I'll start this off with a quote from OvaltinePatrol on the Discord:

I've noticed this trend of fanon ghettos. I'm curious as to why people would come to a wiki that explicitly operates under the concert of a shared setting, only to ignore the content of other users.

For some instances in the past, it can simply be put down to a failure to read the rules or anything else, and those writers usually leave in short order. But it happens with people who stick around too.

There is a reason why; in fact, there are four that I can think of immediately. These are based on my observations of the site and its people in action, interactions with other members and my own experience running other fanon wikis.

1) Users do not care about the overall Tranquility Lane world. This is a harsh statement, but it is the truth. The site is called It's a Fallout fanon wiki. People come here to write their personal Fallout fanon. New users aren't interested in joining a part of a joined, shared world and just want to write their own stuff. Your average new user has no reason to want to get involved with the greater Tranquility Lane world. In fact, there are a number of reasons why they might actively avoid it.

2) The staff do nothing at all to engage new users and make them want to be a part of the world. When a new user appears and starts writing content, one of two things happens. The first is that they are treated with utter indifference until such a time that they cross paths with existing content. At such point, they're basicallt told "conform or die". Alternatively, they break some rule and the staff come down on them with a "you broke rule X, fix it or else your article will be deleted". There's no effort at all at positive engagement or the like; no attempt to be civil or friendly towards newcomers or anything else. In fact, the standard reaction is to ignore them until they do something wrong. This is neither helpful or encouraging.

3) The Tranquility Lane World is too big and too cluttered. I know the project has been going for years and has spawned a zillion or so pages of content. That's great. It's also incredibly intimidating towards a newcomer. Likewise, it makes it hard to establish a foothold in a very cluttered world. In essence, a new user has to either hunt around for a free space or, alternatively, hope they can squeeze into an allready occupied one. A big part of the problem here is that there are a lot of old legacy pages from no longer active users that are not doing anything but cluttering up space.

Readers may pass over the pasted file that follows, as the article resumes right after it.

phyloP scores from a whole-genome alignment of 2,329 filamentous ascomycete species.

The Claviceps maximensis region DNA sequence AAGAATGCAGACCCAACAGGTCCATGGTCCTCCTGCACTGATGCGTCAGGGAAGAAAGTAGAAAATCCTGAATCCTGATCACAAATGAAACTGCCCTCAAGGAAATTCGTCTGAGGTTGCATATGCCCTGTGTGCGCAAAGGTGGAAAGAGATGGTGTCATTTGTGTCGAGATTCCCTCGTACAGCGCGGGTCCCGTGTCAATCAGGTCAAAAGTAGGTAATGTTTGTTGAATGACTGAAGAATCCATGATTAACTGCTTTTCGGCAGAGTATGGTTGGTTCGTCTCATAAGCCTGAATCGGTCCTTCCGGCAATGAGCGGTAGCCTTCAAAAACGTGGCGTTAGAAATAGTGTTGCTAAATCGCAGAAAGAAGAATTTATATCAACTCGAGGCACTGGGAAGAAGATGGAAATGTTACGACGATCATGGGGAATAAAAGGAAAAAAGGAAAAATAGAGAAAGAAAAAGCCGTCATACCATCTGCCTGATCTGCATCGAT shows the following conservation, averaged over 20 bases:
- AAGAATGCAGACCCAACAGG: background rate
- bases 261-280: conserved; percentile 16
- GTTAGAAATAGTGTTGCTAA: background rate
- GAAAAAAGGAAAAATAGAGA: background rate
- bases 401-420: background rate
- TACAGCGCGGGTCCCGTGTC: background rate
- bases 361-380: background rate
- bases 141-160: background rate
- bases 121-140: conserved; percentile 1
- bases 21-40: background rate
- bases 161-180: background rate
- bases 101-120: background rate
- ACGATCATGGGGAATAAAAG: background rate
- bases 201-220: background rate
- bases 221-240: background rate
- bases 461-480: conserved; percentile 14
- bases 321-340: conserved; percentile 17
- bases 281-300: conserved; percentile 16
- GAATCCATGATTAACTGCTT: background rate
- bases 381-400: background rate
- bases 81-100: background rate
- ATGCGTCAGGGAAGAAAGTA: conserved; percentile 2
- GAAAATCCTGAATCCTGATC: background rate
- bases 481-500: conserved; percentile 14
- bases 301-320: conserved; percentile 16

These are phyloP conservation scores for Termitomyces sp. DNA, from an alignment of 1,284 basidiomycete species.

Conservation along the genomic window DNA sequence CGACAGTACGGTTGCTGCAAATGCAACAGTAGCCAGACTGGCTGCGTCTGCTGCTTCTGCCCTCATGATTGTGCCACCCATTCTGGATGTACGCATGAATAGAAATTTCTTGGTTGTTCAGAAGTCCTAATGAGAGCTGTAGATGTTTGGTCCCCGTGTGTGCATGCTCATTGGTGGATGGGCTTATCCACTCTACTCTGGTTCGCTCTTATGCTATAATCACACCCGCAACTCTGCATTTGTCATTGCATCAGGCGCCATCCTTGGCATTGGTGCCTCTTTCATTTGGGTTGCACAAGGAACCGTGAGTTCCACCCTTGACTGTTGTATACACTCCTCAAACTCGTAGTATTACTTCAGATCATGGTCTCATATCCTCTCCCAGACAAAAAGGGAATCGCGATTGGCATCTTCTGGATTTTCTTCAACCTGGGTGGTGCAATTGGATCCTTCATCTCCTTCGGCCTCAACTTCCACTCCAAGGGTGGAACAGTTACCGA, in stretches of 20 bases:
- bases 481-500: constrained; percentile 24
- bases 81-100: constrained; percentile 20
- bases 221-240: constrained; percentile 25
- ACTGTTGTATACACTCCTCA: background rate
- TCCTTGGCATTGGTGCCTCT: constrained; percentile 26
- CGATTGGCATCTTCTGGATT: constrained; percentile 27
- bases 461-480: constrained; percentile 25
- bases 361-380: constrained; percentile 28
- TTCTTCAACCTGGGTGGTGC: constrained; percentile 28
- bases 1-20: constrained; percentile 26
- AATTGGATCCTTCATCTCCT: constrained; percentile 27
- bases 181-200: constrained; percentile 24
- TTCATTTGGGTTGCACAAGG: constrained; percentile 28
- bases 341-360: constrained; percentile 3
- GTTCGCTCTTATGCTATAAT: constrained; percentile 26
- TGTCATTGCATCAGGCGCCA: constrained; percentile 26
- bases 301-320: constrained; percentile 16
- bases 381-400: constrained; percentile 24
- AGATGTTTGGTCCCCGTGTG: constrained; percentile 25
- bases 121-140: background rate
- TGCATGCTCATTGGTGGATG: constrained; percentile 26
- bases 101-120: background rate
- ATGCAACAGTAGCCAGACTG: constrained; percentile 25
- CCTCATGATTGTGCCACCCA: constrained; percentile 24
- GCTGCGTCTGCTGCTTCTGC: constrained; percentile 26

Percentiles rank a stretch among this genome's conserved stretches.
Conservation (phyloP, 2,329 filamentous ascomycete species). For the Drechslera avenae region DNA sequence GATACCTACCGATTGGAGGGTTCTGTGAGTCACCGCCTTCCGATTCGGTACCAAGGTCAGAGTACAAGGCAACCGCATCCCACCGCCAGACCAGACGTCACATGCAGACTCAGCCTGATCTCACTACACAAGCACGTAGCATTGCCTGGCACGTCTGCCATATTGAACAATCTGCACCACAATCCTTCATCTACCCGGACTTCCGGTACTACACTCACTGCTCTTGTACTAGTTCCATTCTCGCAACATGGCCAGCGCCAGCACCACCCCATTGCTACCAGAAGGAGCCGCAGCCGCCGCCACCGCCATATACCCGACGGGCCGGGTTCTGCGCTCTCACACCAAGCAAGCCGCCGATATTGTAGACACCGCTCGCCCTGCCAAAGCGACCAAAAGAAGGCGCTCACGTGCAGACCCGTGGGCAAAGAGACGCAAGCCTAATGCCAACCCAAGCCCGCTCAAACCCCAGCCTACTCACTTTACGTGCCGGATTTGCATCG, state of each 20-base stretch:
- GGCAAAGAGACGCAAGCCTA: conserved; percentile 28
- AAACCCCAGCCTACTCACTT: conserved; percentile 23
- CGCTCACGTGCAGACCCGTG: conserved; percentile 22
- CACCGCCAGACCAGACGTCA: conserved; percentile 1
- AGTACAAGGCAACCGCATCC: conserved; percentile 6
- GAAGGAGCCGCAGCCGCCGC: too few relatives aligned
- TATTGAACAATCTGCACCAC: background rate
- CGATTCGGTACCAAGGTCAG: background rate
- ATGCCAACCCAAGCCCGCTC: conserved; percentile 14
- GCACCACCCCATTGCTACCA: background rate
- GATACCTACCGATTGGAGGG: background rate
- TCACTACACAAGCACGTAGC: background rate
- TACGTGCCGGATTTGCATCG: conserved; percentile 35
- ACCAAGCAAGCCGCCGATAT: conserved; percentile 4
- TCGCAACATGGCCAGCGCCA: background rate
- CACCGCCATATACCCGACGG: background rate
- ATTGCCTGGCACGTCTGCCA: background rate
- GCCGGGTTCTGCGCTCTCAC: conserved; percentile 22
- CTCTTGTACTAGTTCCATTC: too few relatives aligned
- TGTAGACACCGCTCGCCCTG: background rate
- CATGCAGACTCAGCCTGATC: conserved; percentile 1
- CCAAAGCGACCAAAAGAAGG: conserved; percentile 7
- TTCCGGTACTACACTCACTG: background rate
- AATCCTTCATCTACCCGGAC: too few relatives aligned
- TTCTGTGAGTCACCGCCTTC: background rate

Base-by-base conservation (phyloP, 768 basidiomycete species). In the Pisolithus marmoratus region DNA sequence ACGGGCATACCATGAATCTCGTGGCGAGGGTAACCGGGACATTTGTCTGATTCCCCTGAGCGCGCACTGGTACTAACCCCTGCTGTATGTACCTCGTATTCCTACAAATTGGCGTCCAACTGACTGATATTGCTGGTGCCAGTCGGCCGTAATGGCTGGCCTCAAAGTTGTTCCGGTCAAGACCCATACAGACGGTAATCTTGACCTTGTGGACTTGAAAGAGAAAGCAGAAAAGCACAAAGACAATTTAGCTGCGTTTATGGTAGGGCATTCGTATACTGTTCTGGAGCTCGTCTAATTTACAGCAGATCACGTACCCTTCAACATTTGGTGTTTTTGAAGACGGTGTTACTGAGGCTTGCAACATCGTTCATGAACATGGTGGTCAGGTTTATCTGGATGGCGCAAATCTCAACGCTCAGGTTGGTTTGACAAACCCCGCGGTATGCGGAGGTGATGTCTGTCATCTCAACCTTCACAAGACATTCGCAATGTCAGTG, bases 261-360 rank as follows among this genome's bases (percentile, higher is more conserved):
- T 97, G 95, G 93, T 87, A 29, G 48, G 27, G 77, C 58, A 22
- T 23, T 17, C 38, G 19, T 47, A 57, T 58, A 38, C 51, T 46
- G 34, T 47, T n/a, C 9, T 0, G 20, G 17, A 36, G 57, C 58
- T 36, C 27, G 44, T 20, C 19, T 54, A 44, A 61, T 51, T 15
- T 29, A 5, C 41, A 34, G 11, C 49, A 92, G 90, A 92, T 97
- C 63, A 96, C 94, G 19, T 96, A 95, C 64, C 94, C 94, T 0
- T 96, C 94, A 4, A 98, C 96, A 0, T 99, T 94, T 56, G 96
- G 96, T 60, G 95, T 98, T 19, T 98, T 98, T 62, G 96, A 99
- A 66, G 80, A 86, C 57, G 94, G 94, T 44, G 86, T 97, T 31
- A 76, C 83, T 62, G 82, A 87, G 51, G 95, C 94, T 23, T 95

4) Forced creative collaboration never works. You cannot force somebody to collaborate on a creative project and expect good results. Unfortunately, that's exactly how TL works at the moment. This ties in to point two above, but it essentially it comes down to essentially foricing users to compromise on their plans to accomidate others which is usually not going go down well with the user in question. Yes, they should not openly contradict another user's fanon, but at the same time the "you must acknolwedge X" approach is overly hostile.

Now I'm not advocating the idea of abandoning the TL shared world at all. However, there are two things that I think can be done in order to fix the problems outlined above.

The first is for better engagement, and this needs to start at the top. The staff need to be more friendly and outgoing towards new users and give them a reason to want to be a part of the TL universe, rather than just simply writing on their own.

The second is to be actively encouraging, rather than the current model which is reactionary and punishing. Rather than the "you must or else your page will be deleted" approach, try being more actively suggesting or helpful. Things like "there are some other articles that you might want to look at" helps here.

Finally, there is one other thing that needs to be said. Fanon Ghettos are not a bad thing. There can be plenty of reasons why a user might not want to engage with the content created by others, and that's okay. As long as they are not actively contradicting other users' content, then that's fine.